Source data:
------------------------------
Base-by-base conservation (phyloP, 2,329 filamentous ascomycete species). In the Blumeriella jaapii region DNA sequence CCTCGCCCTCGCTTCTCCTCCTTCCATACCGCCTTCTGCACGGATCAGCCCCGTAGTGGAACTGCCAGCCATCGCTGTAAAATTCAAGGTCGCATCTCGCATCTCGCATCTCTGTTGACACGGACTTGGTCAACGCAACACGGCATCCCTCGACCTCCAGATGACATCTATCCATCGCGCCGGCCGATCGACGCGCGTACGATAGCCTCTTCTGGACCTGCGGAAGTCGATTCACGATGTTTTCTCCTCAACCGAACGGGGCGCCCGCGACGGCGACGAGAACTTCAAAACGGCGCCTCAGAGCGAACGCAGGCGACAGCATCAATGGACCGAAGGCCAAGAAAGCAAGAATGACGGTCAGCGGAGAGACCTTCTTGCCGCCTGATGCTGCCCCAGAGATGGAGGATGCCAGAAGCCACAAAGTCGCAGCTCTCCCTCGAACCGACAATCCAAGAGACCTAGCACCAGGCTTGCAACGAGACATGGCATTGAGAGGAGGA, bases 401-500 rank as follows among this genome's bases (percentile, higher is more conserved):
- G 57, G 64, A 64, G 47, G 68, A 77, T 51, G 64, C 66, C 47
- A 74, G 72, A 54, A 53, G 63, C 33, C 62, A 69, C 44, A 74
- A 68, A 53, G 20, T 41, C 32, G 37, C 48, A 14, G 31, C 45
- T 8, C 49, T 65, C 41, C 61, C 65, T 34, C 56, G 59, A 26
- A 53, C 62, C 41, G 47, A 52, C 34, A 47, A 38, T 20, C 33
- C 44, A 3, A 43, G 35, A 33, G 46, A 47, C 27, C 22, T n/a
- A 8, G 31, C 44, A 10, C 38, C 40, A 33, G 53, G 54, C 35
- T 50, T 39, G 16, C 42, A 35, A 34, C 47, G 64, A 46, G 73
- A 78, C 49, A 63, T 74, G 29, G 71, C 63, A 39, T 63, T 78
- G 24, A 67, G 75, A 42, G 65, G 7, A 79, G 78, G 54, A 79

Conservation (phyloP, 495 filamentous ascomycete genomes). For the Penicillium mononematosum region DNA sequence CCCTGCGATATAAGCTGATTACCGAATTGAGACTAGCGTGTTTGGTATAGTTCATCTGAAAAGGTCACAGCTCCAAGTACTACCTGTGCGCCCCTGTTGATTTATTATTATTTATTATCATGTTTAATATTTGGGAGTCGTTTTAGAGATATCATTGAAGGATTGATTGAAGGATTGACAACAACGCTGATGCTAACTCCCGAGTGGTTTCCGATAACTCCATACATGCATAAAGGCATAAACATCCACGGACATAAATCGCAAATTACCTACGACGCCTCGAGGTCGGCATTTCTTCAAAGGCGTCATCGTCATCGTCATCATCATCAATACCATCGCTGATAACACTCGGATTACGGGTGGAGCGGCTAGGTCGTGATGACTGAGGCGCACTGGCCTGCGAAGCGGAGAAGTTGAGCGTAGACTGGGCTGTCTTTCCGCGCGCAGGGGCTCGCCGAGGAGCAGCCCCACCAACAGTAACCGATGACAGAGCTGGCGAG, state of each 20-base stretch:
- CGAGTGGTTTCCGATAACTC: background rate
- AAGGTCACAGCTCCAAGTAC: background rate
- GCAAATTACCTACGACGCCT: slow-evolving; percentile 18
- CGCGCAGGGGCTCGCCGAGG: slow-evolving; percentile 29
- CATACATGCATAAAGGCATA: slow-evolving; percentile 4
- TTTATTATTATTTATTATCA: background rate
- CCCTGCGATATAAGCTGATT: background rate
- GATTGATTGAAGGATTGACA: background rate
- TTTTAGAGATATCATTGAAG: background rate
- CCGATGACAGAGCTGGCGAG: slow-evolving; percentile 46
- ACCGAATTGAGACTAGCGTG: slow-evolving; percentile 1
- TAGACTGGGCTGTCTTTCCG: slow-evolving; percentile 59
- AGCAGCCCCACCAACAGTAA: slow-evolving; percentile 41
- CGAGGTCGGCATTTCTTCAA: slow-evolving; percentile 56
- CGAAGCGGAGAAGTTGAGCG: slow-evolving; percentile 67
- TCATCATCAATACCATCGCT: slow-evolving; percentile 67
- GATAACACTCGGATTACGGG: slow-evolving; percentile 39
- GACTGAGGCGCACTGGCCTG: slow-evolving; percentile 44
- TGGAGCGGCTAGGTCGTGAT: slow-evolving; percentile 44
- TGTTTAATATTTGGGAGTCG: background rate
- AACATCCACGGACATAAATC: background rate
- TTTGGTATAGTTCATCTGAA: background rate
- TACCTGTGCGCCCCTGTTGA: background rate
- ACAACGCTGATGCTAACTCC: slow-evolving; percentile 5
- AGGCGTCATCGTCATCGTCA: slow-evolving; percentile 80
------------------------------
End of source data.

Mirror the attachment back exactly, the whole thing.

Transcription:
Base-by-base conservation (phyloP, 2,329 filamentous ascomycete species). In the Blumeriella jaapii region DNA sequence CCTCGCCCTCGCTTCTCCTCCTTCCATACCGCCTTCTGCACGGATCAGCCCCGTAGTGGAACTGCCAGCCATCGCTGTAAAATTCAAGGTCGCATCTCGCATCTCGCATCTCTGTTGACACGGACTTGGTCAACGCAACACGGCATCCCTCGACCTCCAGATGACATCTATCCATCGCGCCGGCCGATCGACGCGCGTACGATAGCCTCTTCTGGACCTGCGGAAGTCGATTCACGATGTTTTCTCCTCAACCGAACGGGGCGCCCGCGACGGCGACGAGAACTTCAAAACGGCGCCTCAGAGCGAACGCAGGCGACAGCATCAATGGACCGAAGGCCAAGAAAGCAAGAATGACGGTCAGCGGAGAGACCTTCTTGCCGCCTGATGCTGCCCCAGAGATGGAGGATGCCAGAAGCCACAAAGTCGCAGCTCTCCCTCGAACCGACAATCCAAGAGACCTAGCACCAGGCTTGCAACGAGACATGGCATTGAGAGGAGGA, bases 401-500 rank as follows among this genome's bases (percentile, higher is more conserved):
- G 57, G 64, A 64, G 47, G 68, A 77, T 51, G 64, C 66, C 47
- A 74, G 72, A 54, A 53, G 63, C 33, C 62, A 69, C 44, A 74
- A 68, A 53, G 20, T 41, C 32, G 37, C 48, A 14, G 31, C 45
- T 8, C 49, T 65, C 41, C 61, C 65, T 34, C 56, G 59, A 26
- A 53, C 62, C 41, G 47, A 52, C 34, A 47, A 38, T 20, C 33
- C 44, A 3, A 43, G 35, A 33, G 46, A 47, C 27, C 22, T n/a
- A 8, G 31, C 44, A 10, C 38, C 40, A 33, G 53, G 54, C 35
- T 50, T 39, G 16, C 42, A 35, A 34, C 47, G 64, A 46, G 73
- A 78, C 49, A 63, T 74, G 29, G 71, C 63, A 39, T 63, T 78
- G 24, A 67, G 75, A 42, G 65, G 7, A 79, G 78, G 54, A 79

Conservation (phyloP, 495 filamentous ascomycete genomes). For the Penicillium mononematosum region DNA sequence CCCTGCGATATAAGCTGATTACCGAATTGAGACTAGCGTGTTTGGTATAGTTCATCTGAAAAGGTCACAGCTCCAAGTACTACCTGTGCGCCCCTGTTGATTTATTATTATTTATTATCATGTTTAATATTTGGGAGTCGTTTTAGAGATATCATTGAAGGATTGATTGAAGGATTGACAACAACGCTGATGCTAACTCCCGAGTGGTTTCCGATAACTCCATACATGCATAAAGGCATAAACATCCACGGACATAAATCGCAAATTACCTACGACGCCTCGAGGTCGGCATTTCTTCAAAGGCGTCATCGTCATCGTCATCATCATCAATACCATCGCTGATAACACTCGGATTACGGGTGGAGCGGCTAGGTCGTGATGACTGAGGCGCACTGGCCTGCGAAGCGGAGAAGTTGAGCGTAGACTGGGCTGTCTTTCCGCGCGCAGGGGCTCGCCGAGGAGCAGCCCCACCAACAGTAACCGATGACAGAGCTGGCGAG, state of each 20-base stretch:
- CGAGTGGTTTCCGATAACTC: background rate
- AAGGTCACAGCTCCAAGTAC: background rate
- GCAAATTACCTACGACGCCT: slow-evolving; percentile 18
- CGCGCAGGGGCTCGCCGAGG: slow-evolving; percentile 29
- CATACATGCATAAAGGCATA: slow-evolving; percentile 4
- TTTATTATTATTTATTATCA: background rate
- CCCTGCGATATAAGCTGATT: background rate
- GATTGATTGAAGGATTGACA: background rate
- TTTTAGAGATATCATTGAAG: background rate
- CCGATGACAGAGCTGGCGAG: slow-evolving; percentile 46
- ACCGAATTGAGACTAGCGTG: slow-evolving; percentile 1
- TAGACTGGGCTGTCTTTCCG: slow-evolving; percentile 59
- AGCAGCCCCACCAACAGTAA: slow-evolving; percentile 41
- CGAGGTCGGCATTTCTTCAA: slow-evolving; percentile 56
- CGAAGCGGAGAAGTTGAGCG: slow-evolving; percentile 67
- TCATCATCAATACCATCGCT: slow-evolving; percentile 67
- GATAACACTCGGATTACGGG: slow-evolving; percentile 39
- GACTGAGGCGCACTGGCCTG: slow-evolving; percentile 44
- TGGAGCGGCTAGGTCGTGAT: slow-evolving; percentile 44
- TGTTTAATATTTGGGAGTCG: background rate
- AACATCCACGGACATAAATC: background rate
- TTTGGTATAGTTCATCTGAA: background rate
- TACCTGTGCGCCCCTGTTGA: background rate
- ACAACGCTGATGCTAACTCC: slow-evolving; percentile 5
- AGGCGTCATCGTCATCGTCA: slow-evolving; percentile 80